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Cricket News & Views

England are making too much noise

PROBABLY Michael Vaughan was right to point out that a batsman will never 'walk' again with the ICC's introduction of the Decision Review System. So diminished sportsmanship is part of the price for more accurate decisions, but the England management's snick fury at The Wanderers was misguided.

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Like Vaughan, most people felt that Hot Spot and even Snickometer should have been available for the South Africa series. Cost was the reason for the absence, and the ICC should consider sharing the expense. The South African authorities could not afford the whole range of gadgets, and Hawk Eye was apparently horrendously expensive at the top of the list.

But the fact remains that these snick detectors were not available to the third umpire. So that any fine edges the on-field official fails to notice will have to be adjudged by video eye if DRS is applied. The claims made by England that the third umpire Daryl Harper did not have his monitor volume switched up enough might not be correct, but even if the accusation proved to be true it makes not a blind bit of difference.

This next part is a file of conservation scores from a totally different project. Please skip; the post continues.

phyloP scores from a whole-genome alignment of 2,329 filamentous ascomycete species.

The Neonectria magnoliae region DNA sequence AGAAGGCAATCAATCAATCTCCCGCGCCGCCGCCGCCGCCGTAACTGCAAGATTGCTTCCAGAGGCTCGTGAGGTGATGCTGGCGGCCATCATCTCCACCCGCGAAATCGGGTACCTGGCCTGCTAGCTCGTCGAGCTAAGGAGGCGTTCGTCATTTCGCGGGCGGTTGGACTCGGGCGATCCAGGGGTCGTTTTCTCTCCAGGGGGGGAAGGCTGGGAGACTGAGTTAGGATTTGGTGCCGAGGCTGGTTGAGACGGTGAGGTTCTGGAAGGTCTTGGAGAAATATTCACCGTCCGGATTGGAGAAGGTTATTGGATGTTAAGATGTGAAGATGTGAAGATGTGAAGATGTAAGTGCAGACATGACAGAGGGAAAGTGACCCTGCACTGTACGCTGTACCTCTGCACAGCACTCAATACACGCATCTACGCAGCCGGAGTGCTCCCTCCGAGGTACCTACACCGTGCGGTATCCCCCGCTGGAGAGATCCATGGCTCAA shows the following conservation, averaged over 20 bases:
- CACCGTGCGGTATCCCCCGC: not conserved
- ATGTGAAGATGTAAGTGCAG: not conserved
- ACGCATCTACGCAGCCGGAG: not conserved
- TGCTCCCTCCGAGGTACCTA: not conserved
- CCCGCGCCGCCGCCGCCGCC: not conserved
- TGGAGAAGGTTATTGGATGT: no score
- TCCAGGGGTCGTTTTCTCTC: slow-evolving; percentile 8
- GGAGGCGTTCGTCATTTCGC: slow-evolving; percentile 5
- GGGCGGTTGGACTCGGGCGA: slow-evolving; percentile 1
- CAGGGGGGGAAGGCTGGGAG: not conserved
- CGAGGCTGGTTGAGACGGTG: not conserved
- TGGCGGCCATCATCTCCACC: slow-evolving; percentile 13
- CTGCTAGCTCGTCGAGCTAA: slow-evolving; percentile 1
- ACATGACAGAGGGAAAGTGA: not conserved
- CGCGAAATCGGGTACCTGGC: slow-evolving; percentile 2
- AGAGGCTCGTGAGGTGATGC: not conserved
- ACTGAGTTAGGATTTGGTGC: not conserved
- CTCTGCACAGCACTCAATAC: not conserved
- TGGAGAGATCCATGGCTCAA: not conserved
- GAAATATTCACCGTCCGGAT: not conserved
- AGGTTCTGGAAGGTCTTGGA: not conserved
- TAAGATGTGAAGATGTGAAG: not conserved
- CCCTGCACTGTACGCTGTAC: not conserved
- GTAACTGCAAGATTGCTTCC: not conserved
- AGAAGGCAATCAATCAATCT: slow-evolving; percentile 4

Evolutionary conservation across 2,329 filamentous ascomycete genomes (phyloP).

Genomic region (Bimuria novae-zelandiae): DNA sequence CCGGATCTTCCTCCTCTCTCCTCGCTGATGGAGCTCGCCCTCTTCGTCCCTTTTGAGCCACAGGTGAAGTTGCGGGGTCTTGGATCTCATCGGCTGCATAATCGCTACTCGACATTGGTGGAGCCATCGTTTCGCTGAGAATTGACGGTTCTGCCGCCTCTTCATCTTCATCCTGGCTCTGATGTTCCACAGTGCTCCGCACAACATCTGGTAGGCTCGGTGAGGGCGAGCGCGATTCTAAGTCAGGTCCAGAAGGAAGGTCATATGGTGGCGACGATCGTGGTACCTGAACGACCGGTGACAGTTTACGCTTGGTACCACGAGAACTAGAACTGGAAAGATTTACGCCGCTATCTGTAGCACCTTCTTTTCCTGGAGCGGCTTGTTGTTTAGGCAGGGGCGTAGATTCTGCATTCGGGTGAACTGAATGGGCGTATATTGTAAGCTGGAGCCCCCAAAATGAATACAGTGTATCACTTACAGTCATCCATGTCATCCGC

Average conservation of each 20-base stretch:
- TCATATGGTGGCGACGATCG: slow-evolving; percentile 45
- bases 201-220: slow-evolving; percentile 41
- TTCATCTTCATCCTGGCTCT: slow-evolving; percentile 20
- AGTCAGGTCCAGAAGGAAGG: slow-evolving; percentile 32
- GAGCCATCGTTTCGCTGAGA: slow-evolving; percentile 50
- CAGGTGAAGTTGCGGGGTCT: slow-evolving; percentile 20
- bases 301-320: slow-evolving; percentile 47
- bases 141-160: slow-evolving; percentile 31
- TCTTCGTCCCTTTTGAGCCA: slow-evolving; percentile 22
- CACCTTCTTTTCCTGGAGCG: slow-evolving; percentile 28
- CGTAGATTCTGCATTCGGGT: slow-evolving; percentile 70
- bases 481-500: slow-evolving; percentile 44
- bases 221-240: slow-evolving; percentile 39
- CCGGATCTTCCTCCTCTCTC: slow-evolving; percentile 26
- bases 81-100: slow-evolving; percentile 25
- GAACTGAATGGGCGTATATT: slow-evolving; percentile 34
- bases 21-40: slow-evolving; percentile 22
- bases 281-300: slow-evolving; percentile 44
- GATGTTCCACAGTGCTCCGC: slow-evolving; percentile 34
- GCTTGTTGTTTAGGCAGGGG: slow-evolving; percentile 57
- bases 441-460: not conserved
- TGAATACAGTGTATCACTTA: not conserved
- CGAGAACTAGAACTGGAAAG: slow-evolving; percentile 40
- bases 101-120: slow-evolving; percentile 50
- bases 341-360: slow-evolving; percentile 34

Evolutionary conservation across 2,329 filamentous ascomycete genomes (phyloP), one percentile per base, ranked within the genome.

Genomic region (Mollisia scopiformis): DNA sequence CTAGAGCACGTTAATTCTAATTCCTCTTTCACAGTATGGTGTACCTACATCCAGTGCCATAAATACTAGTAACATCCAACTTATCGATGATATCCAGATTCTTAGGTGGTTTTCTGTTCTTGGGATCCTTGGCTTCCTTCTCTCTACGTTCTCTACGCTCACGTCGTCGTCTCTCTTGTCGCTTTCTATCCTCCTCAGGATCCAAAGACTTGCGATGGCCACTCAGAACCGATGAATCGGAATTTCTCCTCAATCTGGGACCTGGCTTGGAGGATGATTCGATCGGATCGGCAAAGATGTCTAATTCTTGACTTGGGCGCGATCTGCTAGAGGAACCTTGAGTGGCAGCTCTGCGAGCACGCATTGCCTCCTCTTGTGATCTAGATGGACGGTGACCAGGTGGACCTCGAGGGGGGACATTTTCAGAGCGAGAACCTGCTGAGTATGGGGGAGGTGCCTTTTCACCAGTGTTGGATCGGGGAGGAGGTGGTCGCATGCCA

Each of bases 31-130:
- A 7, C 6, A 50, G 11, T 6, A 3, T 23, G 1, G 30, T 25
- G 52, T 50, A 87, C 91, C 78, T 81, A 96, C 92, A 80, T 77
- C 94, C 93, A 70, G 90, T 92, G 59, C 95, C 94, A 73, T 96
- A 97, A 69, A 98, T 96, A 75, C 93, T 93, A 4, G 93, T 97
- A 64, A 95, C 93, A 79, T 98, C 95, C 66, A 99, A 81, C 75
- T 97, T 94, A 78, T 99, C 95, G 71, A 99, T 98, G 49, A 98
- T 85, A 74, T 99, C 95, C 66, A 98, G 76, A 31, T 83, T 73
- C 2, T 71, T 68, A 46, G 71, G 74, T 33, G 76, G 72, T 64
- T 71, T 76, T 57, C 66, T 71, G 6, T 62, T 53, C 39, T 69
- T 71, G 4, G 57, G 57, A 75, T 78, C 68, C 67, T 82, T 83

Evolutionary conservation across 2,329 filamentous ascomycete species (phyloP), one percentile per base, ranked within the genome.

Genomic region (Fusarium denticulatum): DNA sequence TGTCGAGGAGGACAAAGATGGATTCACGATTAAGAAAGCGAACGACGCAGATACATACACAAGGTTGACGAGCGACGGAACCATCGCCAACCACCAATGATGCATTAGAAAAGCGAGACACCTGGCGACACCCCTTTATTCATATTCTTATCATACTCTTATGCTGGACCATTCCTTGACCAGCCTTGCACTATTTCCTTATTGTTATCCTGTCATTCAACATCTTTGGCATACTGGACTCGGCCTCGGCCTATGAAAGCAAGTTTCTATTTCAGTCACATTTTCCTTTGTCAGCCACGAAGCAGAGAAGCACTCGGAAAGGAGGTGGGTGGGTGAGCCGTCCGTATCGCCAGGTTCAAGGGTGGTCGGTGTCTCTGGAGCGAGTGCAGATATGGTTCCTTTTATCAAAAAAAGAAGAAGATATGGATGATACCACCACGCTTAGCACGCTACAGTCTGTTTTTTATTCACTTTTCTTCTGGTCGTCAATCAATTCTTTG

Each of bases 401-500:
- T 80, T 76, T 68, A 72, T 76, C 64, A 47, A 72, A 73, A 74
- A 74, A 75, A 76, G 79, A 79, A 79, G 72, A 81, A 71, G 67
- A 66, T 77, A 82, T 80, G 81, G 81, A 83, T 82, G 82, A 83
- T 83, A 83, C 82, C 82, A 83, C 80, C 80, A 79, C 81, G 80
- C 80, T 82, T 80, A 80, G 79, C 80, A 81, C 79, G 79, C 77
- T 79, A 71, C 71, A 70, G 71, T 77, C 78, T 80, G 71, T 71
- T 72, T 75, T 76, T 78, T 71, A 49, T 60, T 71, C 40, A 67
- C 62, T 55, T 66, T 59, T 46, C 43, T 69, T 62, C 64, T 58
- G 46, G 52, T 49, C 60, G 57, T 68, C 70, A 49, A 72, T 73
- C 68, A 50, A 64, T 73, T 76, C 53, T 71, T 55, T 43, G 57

What seems to have been forgotten is that Tony Hill, the on-field umpire, was not satisfied that the snick was bat on ball or that there was a snick at all. If batsmen were given out every time the ear heard something, cricket would be in a mess. John Crawley once 'snicked' a ball while batting for England A in South Africa and everyone assumed he was out, but the sound was actually his St Christopher neck chain flipping up against his helmet grille. The umpire also heard a realistic snick noise but turned down the appeal on a gut feeling -- a brilliant decision.

Harper could not have overturned the 'not out' decision against Graeme Smith on sound alone in any case, because the evidence has to be compelling through technology. A sound through a stump mike is not enough. In fact, it is absurd to claim that it should be. However, infra-red Hot Spot could certainly have settled the issue.

But as Hot Spot was not available at The Wanderers, England should not have started whingeing. Instead they should sort out why they produced yet another pathetic batting display, which virtually handed South Africa a series-levelling victory on the first day of the fourth Test.